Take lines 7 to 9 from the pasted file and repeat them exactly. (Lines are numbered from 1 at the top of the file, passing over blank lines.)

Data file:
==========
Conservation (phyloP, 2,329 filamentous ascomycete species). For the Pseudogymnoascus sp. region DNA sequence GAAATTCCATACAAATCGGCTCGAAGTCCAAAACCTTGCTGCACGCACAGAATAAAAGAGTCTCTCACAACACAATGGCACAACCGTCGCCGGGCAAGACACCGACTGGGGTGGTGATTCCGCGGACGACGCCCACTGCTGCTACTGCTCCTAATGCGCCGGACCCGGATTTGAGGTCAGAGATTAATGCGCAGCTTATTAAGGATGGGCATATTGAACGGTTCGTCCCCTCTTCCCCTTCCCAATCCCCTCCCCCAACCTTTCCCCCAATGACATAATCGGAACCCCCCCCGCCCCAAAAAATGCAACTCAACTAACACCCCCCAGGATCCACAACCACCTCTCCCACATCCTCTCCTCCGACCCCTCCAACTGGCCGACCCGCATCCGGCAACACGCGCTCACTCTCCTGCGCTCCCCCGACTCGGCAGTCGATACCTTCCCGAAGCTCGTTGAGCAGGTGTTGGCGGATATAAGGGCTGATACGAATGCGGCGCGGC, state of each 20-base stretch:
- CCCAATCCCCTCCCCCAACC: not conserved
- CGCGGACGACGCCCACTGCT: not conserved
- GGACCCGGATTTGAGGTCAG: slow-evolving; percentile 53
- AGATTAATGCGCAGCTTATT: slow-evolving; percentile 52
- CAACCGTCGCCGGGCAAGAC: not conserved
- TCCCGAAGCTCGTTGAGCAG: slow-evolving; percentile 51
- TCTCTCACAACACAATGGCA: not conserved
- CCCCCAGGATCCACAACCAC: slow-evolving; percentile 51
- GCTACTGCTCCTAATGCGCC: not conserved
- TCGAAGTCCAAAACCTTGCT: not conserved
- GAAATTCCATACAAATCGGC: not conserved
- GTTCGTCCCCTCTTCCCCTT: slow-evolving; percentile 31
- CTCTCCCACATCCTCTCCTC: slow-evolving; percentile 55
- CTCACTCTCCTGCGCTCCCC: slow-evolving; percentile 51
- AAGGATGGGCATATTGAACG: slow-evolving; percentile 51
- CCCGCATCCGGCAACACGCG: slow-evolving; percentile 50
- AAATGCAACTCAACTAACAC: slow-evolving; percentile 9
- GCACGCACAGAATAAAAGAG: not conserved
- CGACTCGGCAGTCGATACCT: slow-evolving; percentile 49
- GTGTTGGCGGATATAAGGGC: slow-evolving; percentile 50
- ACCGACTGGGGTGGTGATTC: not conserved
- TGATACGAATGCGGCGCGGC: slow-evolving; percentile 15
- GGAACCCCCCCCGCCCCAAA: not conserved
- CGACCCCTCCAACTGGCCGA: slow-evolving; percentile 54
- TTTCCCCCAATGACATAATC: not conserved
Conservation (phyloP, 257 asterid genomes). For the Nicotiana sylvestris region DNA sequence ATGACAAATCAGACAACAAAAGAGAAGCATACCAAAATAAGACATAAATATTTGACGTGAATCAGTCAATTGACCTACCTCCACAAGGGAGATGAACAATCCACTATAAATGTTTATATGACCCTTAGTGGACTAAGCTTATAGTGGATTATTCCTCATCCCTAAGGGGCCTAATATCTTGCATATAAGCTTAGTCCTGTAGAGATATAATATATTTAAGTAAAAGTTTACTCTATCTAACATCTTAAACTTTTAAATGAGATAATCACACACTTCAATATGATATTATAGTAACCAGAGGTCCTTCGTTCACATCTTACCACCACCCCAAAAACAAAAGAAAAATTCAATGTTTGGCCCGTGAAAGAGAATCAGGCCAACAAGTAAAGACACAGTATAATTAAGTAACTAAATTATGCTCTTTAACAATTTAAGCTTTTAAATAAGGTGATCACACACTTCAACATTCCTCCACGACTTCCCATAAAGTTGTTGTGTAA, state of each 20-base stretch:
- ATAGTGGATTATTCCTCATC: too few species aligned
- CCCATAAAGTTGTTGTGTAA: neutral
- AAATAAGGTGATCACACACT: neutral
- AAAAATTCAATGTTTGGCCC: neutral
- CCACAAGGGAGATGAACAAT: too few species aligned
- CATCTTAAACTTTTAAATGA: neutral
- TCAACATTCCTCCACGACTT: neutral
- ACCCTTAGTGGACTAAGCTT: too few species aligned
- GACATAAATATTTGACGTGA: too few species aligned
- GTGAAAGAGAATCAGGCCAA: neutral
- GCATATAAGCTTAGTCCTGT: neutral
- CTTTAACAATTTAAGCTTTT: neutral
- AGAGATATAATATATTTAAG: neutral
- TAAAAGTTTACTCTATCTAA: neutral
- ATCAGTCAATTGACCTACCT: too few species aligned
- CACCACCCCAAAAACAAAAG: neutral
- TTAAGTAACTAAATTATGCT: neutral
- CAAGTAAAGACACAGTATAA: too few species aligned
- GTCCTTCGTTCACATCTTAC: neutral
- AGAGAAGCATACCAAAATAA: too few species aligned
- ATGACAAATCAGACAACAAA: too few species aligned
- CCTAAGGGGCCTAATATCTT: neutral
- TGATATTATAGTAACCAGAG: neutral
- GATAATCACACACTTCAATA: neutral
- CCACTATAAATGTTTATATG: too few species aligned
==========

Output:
- TCCCGAAGCTCGTTGAGCAG: slow-evolving; percentile 51
- TCTCTCACAACACAATGGCA: not conserved
- CCCCCAGGATCCACAACCAC: slow-evolving; percentile 51